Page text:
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Before I launch into Indigo adults, let me give you a bit of back-story. The title “indigo children” was originally developed by authors Lee Carroll and Jan Tober who when working with Nancy Tappe discovered that her rare brain disorder synaesthesia allowed her to perceive auras or colours around people. These colours were a representation of that persons personality and essence, and never before had she seen so many children with indigo in their auras. Lee Carroll determined at the time that these were “boys or girls who displayed a new and unusual set of psychological attributes, revealing a pattern of behaviour generally undocumented before”. It was those attributes that marked these children as a force that would slowly change the world simply due to their questioning nature, rare insight and strength to challenge established authority.
Ten years on from their original book ‘Indigo Children’ and we now have indigo teenagers and adults. However it is difficult to say where they are today since there is both a light and dark side to every story. Neale Donald Walshe, author of ‘Conversations with God’ said “Indigo children have access to human experience at a larger level, at a greater depth than most people”. But these are also adults who were often misdiagnosed with Attention-Deficit Disorder, medicated and brought up with the ingrained autocratic methods of their parents. A loving environment growing up, is important with every child, and more so with indigo children as they learn and experience in a different way to others. Some Indigo adults have started their own families with a new generation of indigo children that they are lovingly raising in a balanced and harmonious environment. Others have never found their place in the world, have had difficult conforming to society and constantly felt misunderstood.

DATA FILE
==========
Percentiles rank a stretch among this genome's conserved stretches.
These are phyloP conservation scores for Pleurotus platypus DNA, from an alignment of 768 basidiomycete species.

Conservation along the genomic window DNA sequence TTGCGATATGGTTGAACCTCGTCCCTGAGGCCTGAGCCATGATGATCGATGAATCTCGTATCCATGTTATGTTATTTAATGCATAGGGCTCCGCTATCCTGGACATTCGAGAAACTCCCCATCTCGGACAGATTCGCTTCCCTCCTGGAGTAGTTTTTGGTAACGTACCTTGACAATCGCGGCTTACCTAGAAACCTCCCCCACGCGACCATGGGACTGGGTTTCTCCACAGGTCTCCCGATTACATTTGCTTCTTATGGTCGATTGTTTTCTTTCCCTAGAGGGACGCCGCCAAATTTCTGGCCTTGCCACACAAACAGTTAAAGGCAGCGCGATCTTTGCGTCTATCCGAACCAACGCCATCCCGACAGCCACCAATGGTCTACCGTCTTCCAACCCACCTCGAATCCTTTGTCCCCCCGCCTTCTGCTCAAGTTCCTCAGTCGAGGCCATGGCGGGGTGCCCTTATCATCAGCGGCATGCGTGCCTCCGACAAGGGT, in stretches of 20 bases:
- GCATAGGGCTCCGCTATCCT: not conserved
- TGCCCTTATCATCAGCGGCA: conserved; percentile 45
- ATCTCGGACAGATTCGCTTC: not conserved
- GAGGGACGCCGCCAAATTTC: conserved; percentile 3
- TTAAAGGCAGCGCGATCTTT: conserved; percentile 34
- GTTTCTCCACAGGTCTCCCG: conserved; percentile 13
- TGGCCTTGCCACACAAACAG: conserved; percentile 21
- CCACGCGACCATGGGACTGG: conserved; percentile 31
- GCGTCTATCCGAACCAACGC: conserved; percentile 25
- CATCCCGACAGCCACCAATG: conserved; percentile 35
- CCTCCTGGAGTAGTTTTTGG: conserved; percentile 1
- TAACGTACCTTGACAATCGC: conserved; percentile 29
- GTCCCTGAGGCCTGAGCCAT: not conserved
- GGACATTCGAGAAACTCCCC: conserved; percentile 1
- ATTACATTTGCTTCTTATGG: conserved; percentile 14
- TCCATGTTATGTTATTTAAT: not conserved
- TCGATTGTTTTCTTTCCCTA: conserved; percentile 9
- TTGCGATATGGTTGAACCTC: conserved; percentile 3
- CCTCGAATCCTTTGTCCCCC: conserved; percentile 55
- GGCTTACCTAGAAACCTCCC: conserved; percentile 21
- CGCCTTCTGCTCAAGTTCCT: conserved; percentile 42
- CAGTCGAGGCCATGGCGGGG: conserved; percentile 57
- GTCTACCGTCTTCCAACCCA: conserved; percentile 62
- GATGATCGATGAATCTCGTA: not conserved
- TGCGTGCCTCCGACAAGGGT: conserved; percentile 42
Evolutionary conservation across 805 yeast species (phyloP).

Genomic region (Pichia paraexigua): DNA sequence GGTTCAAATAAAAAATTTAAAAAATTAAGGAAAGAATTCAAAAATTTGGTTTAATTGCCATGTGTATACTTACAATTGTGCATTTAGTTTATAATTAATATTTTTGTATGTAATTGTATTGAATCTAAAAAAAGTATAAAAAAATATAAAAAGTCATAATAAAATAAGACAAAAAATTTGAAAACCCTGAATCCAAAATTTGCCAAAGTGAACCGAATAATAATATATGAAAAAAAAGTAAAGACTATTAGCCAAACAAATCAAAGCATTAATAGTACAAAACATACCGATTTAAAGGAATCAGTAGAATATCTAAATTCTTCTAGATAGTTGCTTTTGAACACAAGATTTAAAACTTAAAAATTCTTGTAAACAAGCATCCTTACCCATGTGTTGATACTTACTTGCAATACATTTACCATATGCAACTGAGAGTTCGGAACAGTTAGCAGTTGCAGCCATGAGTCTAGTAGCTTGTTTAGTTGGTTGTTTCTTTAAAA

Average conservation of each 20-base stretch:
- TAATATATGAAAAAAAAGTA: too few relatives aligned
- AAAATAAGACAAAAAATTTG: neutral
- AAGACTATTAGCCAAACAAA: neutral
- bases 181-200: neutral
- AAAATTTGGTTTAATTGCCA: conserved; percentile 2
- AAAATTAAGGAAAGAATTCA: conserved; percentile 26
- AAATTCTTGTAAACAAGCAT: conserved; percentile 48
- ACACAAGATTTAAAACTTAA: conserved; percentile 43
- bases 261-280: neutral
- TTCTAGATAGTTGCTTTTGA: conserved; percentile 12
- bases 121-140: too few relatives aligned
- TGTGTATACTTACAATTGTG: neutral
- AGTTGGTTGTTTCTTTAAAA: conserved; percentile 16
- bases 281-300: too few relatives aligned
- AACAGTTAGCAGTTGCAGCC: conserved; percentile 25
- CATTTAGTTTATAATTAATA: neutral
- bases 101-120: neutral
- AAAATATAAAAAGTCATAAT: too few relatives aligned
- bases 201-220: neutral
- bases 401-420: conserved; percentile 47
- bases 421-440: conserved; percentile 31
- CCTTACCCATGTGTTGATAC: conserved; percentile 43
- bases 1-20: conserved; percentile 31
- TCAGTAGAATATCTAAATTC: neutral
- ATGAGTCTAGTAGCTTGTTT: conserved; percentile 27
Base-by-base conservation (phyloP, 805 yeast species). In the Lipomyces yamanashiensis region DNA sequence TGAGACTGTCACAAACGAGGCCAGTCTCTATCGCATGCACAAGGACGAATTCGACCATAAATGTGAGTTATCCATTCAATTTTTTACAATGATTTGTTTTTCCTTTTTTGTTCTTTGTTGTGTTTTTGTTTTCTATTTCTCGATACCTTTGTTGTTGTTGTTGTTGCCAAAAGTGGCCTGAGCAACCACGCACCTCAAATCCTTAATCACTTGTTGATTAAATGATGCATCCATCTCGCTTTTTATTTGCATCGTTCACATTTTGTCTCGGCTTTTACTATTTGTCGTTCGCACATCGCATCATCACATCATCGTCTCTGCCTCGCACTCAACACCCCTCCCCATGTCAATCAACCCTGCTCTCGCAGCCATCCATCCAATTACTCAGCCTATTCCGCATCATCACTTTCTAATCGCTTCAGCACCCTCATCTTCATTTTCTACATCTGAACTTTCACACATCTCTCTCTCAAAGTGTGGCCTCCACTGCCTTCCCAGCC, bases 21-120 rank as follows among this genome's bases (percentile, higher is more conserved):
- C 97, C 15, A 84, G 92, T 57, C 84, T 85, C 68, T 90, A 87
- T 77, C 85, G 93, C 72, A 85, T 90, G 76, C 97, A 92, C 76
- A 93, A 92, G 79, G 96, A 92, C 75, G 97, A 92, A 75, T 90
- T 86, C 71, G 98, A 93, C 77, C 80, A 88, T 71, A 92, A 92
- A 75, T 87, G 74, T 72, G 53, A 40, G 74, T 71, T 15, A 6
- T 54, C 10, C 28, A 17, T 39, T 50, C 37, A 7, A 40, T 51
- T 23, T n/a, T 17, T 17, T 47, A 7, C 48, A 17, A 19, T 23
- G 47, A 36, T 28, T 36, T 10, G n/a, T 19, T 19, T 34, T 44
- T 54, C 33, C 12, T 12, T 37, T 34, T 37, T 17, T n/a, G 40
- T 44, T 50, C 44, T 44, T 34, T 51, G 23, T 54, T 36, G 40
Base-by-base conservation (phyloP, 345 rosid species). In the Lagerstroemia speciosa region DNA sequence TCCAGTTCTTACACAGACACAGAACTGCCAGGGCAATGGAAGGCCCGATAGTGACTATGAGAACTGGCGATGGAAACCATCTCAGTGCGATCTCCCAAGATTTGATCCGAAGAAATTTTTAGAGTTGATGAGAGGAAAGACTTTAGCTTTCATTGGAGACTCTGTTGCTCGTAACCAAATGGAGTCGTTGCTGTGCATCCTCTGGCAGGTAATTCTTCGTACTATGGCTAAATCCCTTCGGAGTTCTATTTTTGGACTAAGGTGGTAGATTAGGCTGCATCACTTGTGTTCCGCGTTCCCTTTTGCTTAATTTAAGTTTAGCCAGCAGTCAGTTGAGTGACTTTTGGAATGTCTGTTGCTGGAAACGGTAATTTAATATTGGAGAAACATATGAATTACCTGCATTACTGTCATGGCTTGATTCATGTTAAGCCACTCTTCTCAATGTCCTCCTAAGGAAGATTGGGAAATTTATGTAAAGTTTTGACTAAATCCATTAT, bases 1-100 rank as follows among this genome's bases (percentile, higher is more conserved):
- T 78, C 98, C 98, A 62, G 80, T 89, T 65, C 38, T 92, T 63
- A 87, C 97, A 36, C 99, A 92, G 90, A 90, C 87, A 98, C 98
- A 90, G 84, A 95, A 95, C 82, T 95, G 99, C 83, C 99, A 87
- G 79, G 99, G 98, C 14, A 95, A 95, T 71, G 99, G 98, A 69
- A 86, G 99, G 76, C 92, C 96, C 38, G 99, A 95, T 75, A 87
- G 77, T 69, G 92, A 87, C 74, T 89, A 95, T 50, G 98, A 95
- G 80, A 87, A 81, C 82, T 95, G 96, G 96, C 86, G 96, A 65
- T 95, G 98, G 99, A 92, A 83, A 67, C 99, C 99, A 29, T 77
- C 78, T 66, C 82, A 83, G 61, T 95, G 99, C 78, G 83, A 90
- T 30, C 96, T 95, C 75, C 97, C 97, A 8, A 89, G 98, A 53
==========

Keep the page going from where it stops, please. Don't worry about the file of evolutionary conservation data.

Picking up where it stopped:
As you can imagine indigo teenagers would be difficult to live with if parents tried to constrain them with rules and regulations. Talks ending with “because I said so” would have absolutely no effect, or perhaps the opposite effect desired. Dr. Jill Porter developed a ‘Constructivism’ learning environment for indigo teens where their knowledge is constructed from experience. She also advised that parents take a similar approach to their teens and young adults by allowing them to learn and process for themselves rather than supplying them with lists of do’s and don’ts. “Indigo Children anticipate respect. They expect to be spoken to, not talked at or over” said Prof. Jennifer Townselyin ‘Indigo Children: Ten Years Later’.
Indigo adults are also now in the workforce. Company executives maintain that the new generation of workers is not like the old one. These employees’ question and wont give respect that is not earned. In serving positions like waiters and desk clerks, the ‘can I help you’ protocol is gone. Instead it’s replaced by silence, an assessing look – and if you treat them as an equal regardless of the hierarchy of the office, they will offer you the same courtesy. Studies show Indigo adults are less concerned about monetary value and more passionate about freedom, creativity and changing perceptions. These adults may be seen as lacking motivation, having a terrible work ethic and not knowing their place. However Indigos have an innate sense of self worth and though they do not accept the oppressive attitude associated with ‘servers’, they can make the best humanitarians if society stops judging each other on class, job, social standing, and instead treats everyone with the same compassion.
Nancy Tappe affirms that “usually each universal age is accompanied by a preponderance of people with that life color… this the Violet Age of transition. During the next age, the Indigo Age, Indigo colors will be the norm.” The indigo aura is dominating our society these days from children through to adults. They are now in schools, in the home, in the workplace and they have the remarkable potential to make a difference. Regardless of whether or not they are psychic or whether or not you believe indigo auras exist. We can all see the change in the world, where young people becoming adults refuse to accept governments and methods that are corrupt, where ‘sit down and be quiet’ is no longer a viable teaching method in schools and where the energy, spirit and enthusiasm of children is now seen in adults who are slowly but surely making their mark on the world.
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